Rare Daily Staff

The U.S. Food and Drug Administration granted Rare Pediatric Disease designation to AmideBio’s glucagon analog (AB-G023) for the treatment of congenital hyperinsulinism.

Congenital hyperinsulinism (CHI) is a rare disease that affects newborns and children and results in persistent hypoglycemia that can lead to serious neurological complications including seizures and brain damage. It is caused by a defect in the pancreas that results in the over production of insulin. Approximately one in every 50,000 new births are diagnosed with CHI each year. Existing pharmaceutical treatments are less than satisfactory, often necessitating the surgical intervention of partial or full pancreatectomies, the latter resulting in the patient developing Type 1 diabetes.

AmideBio’s experimental therapy AB-G023 is a solution stable, soluble glucagon analog designed to overcome the limitations of glucagon, which while an effective treatment for CHI, is rendered impractical for long term administration given its instability in solution.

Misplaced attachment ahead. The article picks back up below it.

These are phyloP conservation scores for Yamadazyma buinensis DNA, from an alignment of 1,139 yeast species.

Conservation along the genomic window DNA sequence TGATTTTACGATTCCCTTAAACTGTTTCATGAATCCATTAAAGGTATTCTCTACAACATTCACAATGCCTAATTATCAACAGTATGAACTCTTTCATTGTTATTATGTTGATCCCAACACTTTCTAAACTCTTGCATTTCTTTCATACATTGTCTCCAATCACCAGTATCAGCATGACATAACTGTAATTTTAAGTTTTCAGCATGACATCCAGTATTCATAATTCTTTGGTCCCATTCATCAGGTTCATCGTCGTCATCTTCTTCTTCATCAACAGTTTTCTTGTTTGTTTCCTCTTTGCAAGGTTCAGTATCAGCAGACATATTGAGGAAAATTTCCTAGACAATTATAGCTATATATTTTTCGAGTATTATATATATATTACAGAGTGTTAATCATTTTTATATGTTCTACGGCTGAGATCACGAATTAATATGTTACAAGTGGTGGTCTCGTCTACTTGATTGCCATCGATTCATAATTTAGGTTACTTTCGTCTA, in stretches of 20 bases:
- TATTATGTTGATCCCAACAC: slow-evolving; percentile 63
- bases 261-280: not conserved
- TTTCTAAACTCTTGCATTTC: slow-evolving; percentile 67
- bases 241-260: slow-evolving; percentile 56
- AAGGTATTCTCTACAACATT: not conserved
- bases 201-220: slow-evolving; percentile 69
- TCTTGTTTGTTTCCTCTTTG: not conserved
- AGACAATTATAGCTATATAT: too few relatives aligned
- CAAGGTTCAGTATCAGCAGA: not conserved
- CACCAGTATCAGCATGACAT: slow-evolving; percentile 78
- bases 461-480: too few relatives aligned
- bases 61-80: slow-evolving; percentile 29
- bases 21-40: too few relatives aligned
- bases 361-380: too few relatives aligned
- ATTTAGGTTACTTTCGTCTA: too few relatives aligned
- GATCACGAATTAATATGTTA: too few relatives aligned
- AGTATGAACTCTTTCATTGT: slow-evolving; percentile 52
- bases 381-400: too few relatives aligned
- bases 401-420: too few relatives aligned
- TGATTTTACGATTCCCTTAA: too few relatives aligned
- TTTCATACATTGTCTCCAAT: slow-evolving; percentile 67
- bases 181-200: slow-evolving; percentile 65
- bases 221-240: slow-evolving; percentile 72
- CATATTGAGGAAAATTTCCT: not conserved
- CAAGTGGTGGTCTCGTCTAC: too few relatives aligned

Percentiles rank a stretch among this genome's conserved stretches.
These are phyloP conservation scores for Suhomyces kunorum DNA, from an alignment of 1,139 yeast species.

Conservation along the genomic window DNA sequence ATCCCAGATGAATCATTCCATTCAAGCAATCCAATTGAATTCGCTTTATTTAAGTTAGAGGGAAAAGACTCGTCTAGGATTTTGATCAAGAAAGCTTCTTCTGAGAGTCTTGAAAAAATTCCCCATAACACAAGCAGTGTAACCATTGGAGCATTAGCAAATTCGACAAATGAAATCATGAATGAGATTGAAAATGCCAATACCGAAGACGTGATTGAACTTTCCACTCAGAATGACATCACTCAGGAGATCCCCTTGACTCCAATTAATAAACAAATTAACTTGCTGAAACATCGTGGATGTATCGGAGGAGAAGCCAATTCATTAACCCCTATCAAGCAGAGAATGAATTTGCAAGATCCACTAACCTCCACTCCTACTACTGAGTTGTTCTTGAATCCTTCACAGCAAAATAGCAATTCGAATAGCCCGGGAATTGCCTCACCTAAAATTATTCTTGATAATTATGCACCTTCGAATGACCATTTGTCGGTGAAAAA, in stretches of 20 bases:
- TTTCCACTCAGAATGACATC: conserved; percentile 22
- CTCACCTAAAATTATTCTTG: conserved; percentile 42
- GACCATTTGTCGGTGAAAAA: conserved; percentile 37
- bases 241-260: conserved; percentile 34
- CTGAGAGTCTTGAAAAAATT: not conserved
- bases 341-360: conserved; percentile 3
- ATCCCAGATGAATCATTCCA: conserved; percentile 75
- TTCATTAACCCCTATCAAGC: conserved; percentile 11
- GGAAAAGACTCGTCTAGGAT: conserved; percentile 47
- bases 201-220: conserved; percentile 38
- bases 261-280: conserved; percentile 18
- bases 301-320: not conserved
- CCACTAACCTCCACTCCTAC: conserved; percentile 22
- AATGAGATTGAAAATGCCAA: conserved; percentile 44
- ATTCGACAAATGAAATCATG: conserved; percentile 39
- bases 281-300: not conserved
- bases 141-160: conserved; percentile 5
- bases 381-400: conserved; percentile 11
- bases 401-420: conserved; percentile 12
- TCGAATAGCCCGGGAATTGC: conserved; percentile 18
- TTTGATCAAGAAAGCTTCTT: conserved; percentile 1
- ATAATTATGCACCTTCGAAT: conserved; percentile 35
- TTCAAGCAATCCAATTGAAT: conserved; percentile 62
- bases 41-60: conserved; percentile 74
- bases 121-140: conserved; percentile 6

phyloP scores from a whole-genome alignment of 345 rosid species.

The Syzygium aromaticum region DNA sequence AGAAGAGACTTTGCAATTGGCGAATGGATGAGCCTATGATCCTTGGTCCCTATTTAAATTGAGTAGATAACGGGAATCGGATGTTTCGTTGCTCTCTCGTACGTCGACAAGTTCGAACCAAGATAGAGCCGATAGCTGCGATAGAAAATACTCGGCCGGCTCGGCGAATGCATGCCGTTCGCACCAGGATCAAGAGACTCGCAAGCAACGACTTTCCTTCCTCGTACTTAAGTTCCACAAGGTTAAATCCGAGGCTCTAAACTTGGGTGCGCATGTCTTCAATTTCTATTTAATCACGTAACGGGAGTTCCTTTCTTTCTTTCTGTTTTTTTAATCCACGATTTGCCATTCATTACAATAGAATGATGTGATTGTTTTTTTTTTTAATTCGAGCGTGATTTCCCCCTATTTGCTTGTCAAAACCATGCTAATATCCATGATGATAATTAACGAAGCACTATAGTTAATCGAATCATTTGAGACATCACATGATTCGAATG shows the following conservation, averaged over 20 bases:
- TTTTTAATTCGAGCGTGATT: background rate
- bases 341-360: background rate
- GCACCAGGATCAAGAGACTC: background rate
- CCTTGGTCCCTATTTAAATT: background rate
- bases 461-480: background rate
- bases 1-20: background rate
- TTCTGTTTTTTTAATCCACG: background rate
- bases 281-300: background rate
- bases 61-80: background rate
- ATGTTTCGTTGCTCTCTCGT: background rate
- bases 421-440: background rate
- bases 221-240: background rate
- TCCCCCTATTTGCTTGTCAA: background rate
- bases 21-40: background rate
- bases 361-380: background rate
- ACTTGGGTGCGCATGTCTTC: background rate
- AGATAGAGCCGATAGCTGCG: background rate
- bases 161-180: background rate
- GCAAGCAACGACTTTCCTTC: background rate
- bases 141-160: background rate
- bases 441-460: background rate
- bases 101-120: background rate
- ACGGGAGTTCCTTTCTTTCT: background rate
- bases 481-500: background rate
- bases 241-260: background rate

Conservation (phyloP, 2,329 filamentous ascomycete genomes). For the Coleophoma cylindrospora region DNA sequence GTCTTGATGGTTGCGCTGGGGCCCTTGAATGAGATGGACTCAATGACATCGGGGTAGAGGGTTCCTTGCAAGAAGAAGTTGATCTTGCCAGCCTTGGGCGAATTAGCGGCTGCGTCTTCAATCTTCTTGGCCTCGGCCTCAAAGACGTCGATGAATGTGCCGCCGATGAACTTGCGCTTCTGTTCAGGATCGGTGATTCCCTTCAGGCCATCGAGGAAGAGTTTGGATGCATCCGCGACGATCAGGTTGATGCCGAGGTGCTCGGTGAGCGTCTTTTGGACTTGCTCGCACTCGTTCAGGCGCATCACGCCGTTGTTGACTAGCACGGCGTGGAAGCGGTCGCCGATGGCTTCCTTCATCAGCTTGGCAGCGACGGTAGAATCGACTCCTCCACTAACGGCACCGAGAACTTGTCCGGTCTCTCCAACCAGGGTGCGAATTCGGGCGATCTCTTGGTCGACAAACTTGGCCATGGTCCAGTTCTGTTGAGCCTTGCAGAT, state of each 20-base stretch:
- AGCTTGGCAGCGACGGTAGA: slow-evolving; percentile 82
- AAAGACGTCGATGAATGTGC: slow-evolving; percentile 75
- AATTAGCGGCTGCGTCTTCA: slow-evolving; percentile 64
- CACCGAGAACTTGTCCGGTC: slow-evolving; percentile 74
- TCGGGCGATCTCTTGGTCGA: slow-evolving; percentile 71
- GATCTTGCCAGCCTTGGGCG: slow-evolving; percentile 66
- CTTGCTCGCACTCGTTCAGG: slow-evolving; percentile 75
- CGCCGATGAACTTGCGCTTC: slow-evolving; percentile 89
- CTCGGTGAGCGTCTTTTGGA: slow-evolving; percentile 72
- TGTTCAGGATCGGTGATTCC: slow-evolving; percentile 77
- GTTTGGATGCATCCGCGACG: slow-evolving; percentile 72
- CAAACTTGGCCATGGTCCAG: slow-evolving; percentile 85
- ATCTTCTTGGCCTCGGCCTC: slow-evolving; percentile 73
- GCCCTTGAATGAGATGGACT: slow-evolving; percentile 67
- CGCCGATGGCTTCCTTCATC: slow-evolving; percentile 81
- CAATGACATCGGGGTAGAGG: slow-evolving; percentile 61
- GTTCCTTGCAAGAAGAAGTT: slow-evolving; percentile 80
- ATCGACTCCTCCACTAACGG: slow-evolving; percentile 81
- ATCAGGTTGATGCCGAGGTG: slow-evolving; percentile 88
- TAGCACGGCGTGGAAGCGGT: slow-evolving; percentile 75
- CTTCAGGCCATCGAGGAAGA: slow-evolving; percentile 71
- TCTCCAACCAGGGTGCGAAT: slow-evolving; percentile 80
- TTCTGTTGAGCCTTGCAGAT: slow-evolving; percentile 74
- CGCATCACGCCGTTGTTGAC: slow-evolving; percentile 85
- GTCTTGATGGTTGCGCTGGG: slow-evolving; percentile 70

The FDA grants Rare Pediatric Disease designation for serious or life-threatening diseases with manifestations in individuals aged from birth to 18 years, including access to the FDA’s expedited review and approval process. The designation makes AB-G023 eligible for a Rare Pediatric Disease Priority Review voucher upon approval of the therapy by the FDA. There are no approved therapies for the condition.

The vouchers can be used to reduce the time of an FDA new drug approval review to six months from ten months. The vouchers are potentially lucrative because they are transferable. Most recently, Sarepta sold its priority review voucher to Vifor Pharma $111 million in February 2020.

“This rare pediatric disease designation for AB-G023 shows continued recognition by the FDA of the importance of identifying an improved treatment for CHI patients and their parents,” said Pawel Fludzinski, CEO and president of AmideBio. “AmideBio’s AB-G023 has the potential to be more readily administered, including for use in pumps.”  

The development of AB-G023 was funded through Small Business Innovation Research (SBIR) grants from the National Institute of Diabetes and Digestive and Kidney Diseases (NIDDK) Division of the National Institutes of Health (NIH).  It was granted Orphan Drug designation in April 2020.

Photo: Pawel Fludzinski, CEO and president of AmideBio

Editor’s note: This story was updated to correct the most recent sales of a priority review voucher.

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